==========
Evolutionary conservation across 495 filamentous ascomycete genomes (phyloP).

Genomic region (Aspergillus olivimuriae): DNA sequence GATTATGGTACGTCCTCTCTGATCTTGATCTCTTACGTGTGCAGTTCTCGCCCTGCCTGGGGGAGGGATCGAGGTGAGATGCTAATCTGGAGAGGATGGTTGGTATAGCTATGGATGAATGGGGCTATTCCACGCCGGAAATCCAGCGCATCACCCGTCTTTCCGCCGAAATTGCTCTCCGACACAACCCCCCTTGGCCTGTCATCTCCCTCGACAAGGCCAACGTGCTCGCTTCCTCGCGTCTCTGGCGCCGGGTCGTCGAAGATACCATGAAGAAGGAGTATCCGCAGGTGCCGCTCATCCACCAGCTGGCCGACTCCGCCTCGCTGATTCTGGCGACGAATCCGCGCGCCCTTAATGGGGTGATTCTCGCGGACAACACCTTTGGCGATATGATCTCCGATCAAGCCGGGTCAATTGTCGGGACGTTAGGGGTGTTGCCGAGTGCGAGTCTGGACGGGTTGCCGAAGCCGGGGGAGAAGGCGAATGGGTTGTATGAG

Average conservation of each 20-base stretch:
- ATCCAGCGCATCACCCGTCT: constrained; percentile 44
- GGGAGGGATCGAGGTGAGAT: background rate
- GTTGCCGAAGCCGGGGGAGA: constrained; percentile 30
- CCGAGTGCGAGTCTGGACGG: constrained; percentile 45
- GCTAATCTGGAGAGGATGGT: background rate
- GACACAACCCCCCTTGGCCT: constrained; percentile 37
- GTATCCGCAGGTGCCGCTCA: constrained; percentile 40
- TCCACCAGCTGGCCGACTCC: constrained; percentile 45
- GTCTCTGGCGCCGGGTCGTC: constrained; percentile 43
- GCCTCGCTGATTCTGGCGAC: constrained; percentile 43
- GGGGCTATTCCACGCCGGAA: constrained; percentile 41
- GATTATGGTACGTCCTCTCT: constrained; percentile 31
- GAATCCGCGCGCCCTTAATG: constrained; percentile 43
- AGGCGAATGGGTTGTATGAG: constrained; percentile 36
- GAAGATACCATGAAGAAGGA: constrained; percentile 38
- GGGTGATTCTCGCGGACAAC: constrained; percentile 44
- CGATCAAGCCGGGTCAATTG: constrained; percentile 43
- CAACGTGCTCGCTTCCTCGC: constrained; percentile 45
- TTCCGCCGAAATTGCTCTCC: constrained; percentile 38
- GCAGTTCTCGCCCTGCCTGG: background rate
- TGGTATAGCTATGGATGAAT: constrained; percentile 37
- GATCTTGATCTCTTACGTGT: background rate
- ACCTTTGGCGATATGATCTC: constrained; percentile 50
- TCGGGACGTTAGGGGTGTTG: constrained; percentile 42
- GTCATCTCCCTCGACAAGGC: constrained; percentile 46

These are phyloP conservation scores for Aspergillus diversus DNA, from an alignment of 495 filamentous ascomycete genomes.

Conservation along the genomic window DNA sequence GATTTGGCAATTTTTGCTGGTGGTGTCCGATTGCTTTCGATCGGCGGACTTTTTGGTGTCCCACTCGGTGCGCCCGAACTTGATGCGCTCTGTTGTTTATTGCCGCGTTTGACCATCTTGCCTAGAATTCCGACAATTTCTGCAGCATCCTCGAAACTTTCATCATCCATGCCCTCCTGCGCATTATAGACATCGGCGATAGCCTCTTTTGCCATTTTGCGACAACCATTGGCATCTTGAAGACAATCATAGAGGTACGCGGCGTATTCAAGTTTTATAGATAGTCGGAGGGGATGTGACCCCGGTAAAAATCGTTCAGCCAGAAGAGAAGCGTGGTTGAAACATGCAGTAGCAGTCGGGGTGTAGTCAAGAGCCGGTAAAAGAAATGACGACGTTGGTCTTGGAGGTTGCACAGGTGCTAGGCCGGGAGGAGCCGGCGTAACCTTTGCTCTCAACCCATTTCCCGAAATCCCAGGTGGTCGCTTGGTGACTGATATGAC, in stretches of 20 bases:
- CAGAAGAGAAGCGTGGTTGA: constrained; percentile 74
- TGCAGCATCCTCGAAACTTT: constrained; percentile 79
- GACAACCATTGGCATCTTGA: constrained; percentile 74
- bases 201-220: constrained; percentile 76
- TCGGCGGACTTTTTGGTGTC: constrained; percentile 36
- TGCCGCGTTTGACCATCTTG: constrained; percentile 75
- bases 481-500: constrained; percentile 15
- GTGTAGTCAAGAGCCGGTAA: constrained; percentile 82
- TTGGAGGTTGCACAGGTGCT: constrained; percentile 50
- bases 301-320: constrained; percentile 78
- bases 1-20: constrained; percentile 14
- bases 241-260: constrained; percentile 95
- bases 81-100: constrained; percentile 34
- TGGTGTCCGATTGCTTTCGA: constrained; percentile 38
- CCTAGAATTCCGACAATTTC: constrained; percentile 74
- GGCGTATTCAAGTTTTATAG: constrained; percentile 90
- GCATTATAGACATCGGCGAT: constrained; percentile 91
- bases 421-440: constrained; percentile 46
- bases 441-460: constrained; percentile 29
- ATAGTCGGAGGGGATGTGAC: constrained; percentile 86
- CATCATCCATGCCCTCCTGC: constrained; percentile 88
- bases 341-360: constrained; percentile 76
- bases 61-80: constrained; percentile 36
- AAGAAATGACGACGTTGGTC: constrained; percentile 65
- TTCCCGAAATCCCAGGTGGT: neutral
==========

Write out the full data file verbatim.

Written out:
Evolutionary conservation across 495 filamentous ascomycete genomes (phyloP).

Genomic region (Aspergillus olivimuriae): DNA sequence GATTATGGTACGTCCTCTCTGATCTTGATCTCTTACGTGTGCAGTTCTCGCCCTGCCTGGGGGAGGGATCGAGGTGAGATGCTAATCTGGAGAGGATGGTTGGTATAGCTATGGATGAATGGGGCTATTCCACGCCGGAAATCCAGCGCATCACCCGTCTTTCCGCCGAAATTGCTCTCCGACACAACCCCCCTTGGCCTGTCATCTCCCTCGACAAGGCCAACGTGCTCGCTTCCTCGCGTCTCTGGCGCCGGGTCGTCGAAGATACCATGAAGAAGGAGTATCCGCAGGTGCCGCTCATCCACCAGCTGGCCGACTCCGCCTCGCTGATTCTGGCGACGAATCCGCGCGCCCTTAATGGGGTGATTCTCGCGGACAACACCTTTGGCGATATGATCTCCGATCAAGCCGGGTCAATTGTCGGGACGTTAGGGGTGTTGCCGAGTGCGAGTCTGGACGGGTTGCCGAAGCCGGGGGAGAAGGCGAATGGGTTGTATGAG

Average conservation of each 20-base stretch:
- ATCCAGCGCATCACCCGTCT: constrained; percentile 44
- GGGAGGGATCGAGGTGAGAT: background rate
- GTTGCCGAAGCCGGGGGAGA: constrained; percentile 30
- CCGAGTGCGAGTCTGGACGG: constrained; percentile 45
- GCTAATCTGGAGAGGATGGT: background rate
- GACACAACCCCCCTTGGCCT: constrained; percentile 37
- GTATCCGCAGGTGCCGCTCA: constrained; percentile 40
- TCCACCAGCTGGCCGACTCC: constrained; percentile 45
- GTCTCTGGCGCCGGGTCGTC: constrained; percentile 43
- GCCTCGCTGATTCTGGCGAC: constrained; percentile 43
- GGGGCTATTCCACGCCGGAA: constrained; percentile 41
- GATTATGGTACGTCCTCTCT: constrained; percentile 31
- GAATCCGCGCGCCCTTAATG: constrained; percentile 43
- AGGCGAATGGGTTGTATGAG: constrained; percentile 36
- GAAGATACCATGAAGAAGGA: constrained; percentile 38
- GGGTGATTCTCGCGGACAAC: constrained; percentile 44
- CGATCAAGCCGGGTCAATTG: constrained; percentile 43
- CAACGTGCTCGCTTCCTCGC: constrained; percentile 45
- TTCCGCCGAAATTGCTCTCC: constrained; percentile 38
- GCAGTTCTCGCCCTGCCTGG: background rate
- TGGTATAGCTATGGATGAAT: constrained; percentile 37
- GATCTTGATCTCTTACGTGT: background rate
- ACCTTTGGCGATATGATCTC: constrained; percentile 50
- TCGGGACGTTAGGGGTGTTG: constrained; percentile 42
- GTCATCTCCCTCGACAAGGC: constrained; percentile 46

These are phyloP conservation scores for Aspergillus diversus DNA, from an alignment of 495 filamentous ascomycete genomes.

Conservation along the genomic window DNA sequence GATTTGGCAATTTTTGCTGGTGGTGTCCGATTGCTTTCGATCGGCGGACTTTTTGGTGTCCCACTCGGTGCGCCCGAACTTGATGCGCTCTGTTGTTTATTGCCGCGTTTGACCATCTTGCCTAGAATTCCGACAATTTCTGCAGCATCCTCGAAACTTTCATCATCCATGCCCTCCTGCGCATTATAGACATCGGCGATAGCCTCTTTTGCCATTTTGCGACAACCATTGGCATCTTGAAGACAATCATAGAGGTACGCGGCGTATTCAAGTTTTATAGATAGTCGGAGGGGATGTGACCCCGGTAAAAATCGTTCAGCCAGAAGAGAAGCGTGGTTGAAACATGCAGTAGCAGTCGGGGTGTAGTCAAGAGCCGGTAAAAGAAATGACGACGTTGGTCTTGGAGGTTGCACAGGTGCTAGGCCGGGAGGAGCCGGCGTAACCTTTGCTCTCAACCCATTTCCCGAAATCCCAGGTGGTCGCTTGGTGACTGATATGAC, in stretches of 20 bases:
- CAGAAGAGAAGCGTGGTTGA: constrained; percentile 74
- TGCAGCATCCTCGAAACTTT: constrained; percentile 79
- GACAACCATTGGCATCTTGA: constrained; percentile 74
- bases 201-220: constrained; percentile 76
- TCGGCGGACTTTTTGGTGTC: constrained; percentile 36
- TGCCGCGTTTGACCATCTTG: constrained; percentile 75
- bases 481-500: constrained; percentile 15
- GTGTAGTCAAGAGCCGGTAA: constrained; percentile 82
- TTGGAGGTTGCACAGGTGCT: constrained; percentile 50
- bases 301-320: constrained; percentile 78
- bases 1-20: constrained; percentile 14
- bases 241-260: constrained; percentile 95
- bases 81-100: constrained; percentile 34
- TGGTGTCCGATTGCTTTCGA: constrained; percentile 38
- CCTAGAATTCCGACAATTTC: constrained; percentile 74
- GGCGTATTCAAGTTTTATAG: constrained; percentile 90
- GCATTATAGACATCGGCGAT: constrained; percentile 91
- bases 421-440: constrained; percentile 46
- bases 441-460: constrained; percentile 29
- ATAGTCGGAGGGGATGTGAC: constrained; percentile 86
- CATCATCCATGCCCTCCTGC: constrained; percentile 88
- bases 341-360: constrained; percentile 76
- bases 61-80: constrained; percentile 36
- AAGAAATGACGACGTTGGTC: constrained; percentile 65
- TTCCCGAAATCCCAGGTGGT: neutral